Khalistan Referendum - BT

Of late, Melbourne has been rocked by violent clashes between Hindus and Khalistan referendum supporting Sikhs. Both form part of the Victorina Indian community.

Sikhs for Justice groups based in the US and Canada had called for a referendum on Khalistan for January 29 which was held at the Federation Square in Melbourne.

Thousands of Khalistani supporters  joined queues to cast their vote in support of the separate land – asking for breaking away from India – majorly the state of Punjab (in Northern India) and its surrounding areas.

It has been a long simmering issue going back decades and has claimed thousands of innocent lives on both sides.

In Melbourne though, both sections of the Indian community have been living in complete peace and harmony until recently and in the lead up to the referendum on January 29.

Three Hindu temples were vandalized with a span of two weeks – with slogans supporting Khalistan.

While Hindu population was frightened and looked for answers, their leaders, particularly leaders of the temples vandalised called for calm. Some quietly and behind the scenes called for anyone – no matter what religion – responsible for such attacks – to be immediately deported.

“Such people have no place in Australia. We have been living in peace for decades and must not succumb to the agenda of those who want to play politics, divide us and rule over us”, and elderly Mr Singh told Bharat Times and requested to remain anonymous.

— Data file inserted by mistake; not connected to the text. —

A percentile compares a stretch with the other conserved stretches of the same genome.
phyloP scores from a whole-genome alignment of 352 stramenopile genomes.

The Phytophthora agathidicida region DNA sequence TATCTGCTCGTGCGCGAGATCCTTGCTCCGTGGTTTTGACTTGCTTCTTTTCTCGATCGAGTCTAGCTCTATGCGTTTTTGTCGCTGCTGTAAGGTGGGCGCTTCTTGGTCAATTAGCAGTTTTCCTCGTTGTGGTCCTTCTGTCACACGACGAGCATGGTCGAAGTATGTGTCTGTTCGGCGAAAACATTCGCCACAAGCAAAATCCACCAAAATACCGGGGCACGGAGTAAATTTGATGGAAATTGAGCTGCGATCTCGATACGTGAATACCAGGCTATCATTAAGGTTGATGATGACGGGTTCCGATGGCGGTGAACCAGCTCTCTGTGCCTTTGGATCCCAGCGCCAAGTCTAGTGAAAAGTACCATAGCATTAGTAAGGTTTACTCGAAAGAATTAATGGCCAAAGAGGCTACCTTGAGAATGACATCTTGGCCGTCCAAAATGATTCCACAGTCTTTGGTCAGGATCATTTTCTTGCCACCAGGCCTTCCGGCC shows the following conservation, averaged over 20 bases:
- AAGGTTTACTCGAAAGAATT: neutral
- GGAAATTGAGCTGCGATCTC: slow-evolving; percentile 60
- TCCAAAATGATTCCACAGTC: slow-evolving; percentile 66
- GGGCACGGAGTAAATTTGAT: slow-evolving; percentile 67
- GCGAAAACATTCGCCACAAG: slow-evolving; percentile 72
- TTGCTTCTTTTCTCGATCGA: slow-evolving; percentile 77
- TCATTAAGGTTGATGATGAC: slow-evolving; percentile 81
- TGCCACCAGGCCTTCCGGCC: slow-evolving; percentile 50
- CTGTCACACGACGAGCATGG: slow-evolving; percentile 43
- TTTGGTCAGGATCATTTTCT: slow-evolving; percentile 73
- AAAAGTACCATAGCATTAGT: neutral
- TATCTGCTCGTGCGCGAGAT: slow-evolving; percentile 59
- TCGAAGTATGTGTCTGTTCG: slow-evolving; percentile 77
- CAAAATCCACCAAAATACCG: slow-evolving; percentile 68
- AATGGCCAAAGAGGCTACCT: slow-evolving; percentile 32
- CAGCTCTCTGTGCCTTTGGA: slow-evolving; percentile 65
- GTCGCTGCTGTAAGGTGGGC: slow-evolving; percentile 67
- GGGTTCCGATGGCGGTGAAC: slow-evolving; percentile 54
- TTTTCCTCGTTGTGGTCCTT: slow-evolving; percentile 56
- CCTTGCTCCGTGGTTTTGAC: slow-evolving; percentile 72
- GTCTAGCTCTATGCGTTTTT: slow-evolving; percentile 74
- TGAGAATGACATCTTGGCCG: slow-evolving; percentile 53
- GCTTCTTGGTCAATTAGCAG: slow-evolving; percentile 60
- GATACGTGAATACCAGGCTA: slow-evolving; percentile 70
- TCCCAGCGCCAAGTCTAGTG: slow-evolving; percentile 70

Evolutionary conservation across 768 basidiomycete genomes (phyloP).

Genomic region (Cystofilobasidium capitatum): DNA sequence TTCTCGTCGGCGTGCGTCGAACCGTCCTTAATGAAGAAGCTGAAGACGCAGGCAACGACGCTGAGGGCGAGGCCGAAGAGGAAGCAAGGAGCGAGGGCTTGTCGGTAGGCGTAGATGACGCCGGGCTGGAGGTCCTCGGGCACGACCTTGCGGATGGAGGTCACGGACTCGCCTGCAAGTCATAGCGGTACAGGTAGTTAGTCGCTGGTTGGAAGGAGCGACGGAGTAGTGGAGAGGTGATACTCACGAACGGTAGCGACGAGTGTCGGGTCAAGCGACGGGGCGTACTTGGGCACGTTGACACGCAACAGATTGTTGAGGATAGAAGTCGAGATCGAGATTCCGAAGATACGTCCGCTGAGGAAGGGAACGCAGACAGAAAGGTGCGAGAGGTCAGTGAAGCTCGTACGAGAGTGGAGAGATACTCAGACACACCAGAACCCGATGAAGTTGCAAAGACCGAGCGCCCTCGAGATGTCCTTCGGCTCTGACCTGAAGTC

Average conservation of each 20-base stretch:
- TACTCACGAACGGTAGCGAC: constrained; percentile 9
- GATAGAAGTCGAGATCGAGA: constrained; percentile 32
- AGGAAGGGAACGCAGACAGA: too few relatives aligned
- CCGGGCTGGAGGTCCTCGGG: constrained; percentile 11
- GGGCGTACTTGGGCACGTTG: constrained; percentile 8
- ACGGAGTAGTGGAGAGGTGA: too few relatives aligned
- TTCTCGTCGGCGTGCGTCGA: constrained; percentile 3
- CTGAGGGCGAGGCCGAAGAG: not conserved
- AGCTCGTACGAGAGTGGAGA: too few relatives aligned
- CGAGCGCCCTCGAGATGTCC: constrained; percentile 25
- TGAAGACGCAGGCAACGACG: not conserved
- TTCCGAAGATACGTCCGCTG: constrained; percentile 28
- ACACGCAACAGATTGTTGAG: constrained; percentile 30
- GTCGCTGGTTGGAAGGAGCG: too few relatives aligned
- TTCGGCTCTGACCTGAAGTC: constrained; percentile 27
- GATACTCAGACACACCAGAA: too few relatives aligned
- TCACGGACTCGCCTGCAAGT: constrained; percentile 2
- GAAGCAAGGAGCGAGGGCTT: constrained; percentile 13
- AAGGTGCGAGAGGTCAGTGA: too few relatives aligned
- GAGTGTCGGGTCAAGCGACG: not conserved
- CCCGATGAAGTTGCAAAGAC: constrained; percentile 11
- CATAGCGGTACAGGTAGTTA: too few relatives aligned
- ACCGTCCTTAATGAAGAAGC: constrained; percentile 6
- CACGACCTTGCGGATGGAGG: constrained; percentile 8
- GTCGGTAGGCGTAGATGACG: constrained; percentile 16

Mr Singh’s sentiments were echoed by many in the community, although some also supported the separate homeland for Sikhs.

“We do not want to see violence and terror here; we suffered enough back home in India” they pleaded.

Jasbir Singh, chair of Sikh Interfaith Council of Victoria is another leader pleading for peace and harmony.

He was happy to speak to Bharat Times on record.

“We need to be united and send a message of unity, not of our divisiveness; we cannot let these elements spoil a strong relationship of multifaith multiculturalism; the peace and harmony that we enjoy, and we have to keep guarding this very strongly”, Mr Singh said talking to Dinesh Malhotra of Bharat Times.

Also read: Khalistani attackers may walk away with mere $152.90 fine

Mr Singh said he was sad to see clashes at Flinders Street station between two sections of our community.

Mr Jasbir Singh Suropada
Mr Jasbir Singh, Chair Sikh Interfaith Council of Victoria

All I’m saying is what has happened should not have happened. It’s unfortunate. It should not have happened. I don’t take sides … All I’m saying is knowing emotions are going to be there, things could have been avoided”.

Mr Singh said the Tiranga carrying Indians, by going there, put themselves in harm’s way by walking into a situation where (they ought to have known) the emotions would be high.

“Knowing that we are going to go there come to harm’s way. harm’s way means you’re too close. And if you say something, my emotions already high, you are trying to provoke the situation.”

“God bless them with peace and harmony… upon reflection I’d say it was not worth it. I’d rather spend my energy on something beneficial that unites the community not divide the communities.”

To restore goodwill, peace and harmony, according to Mr Singh, soon Sikh and Interfaith leaders will be visiting Hindu temples and the Hindu leaders will visit Gurdwaras.

He says God is one with many different names.

“We all come from one soil, right? That’s one God. There are many names, but he’s still one. That’s a belief for the Sikh faith. And whether you are a Hindu, Christian, Sikh, Jew, Muslim, we all bleed red blood. We talk about humanity as a whole,” he added.

While the Hindu and Sikh community in Victoria is settling back into their daily lives, the underlying concerns for peace and harmony remain.

Unconfirmed reports say now there will be a Khalistan referendum in Sydney in May 2023.

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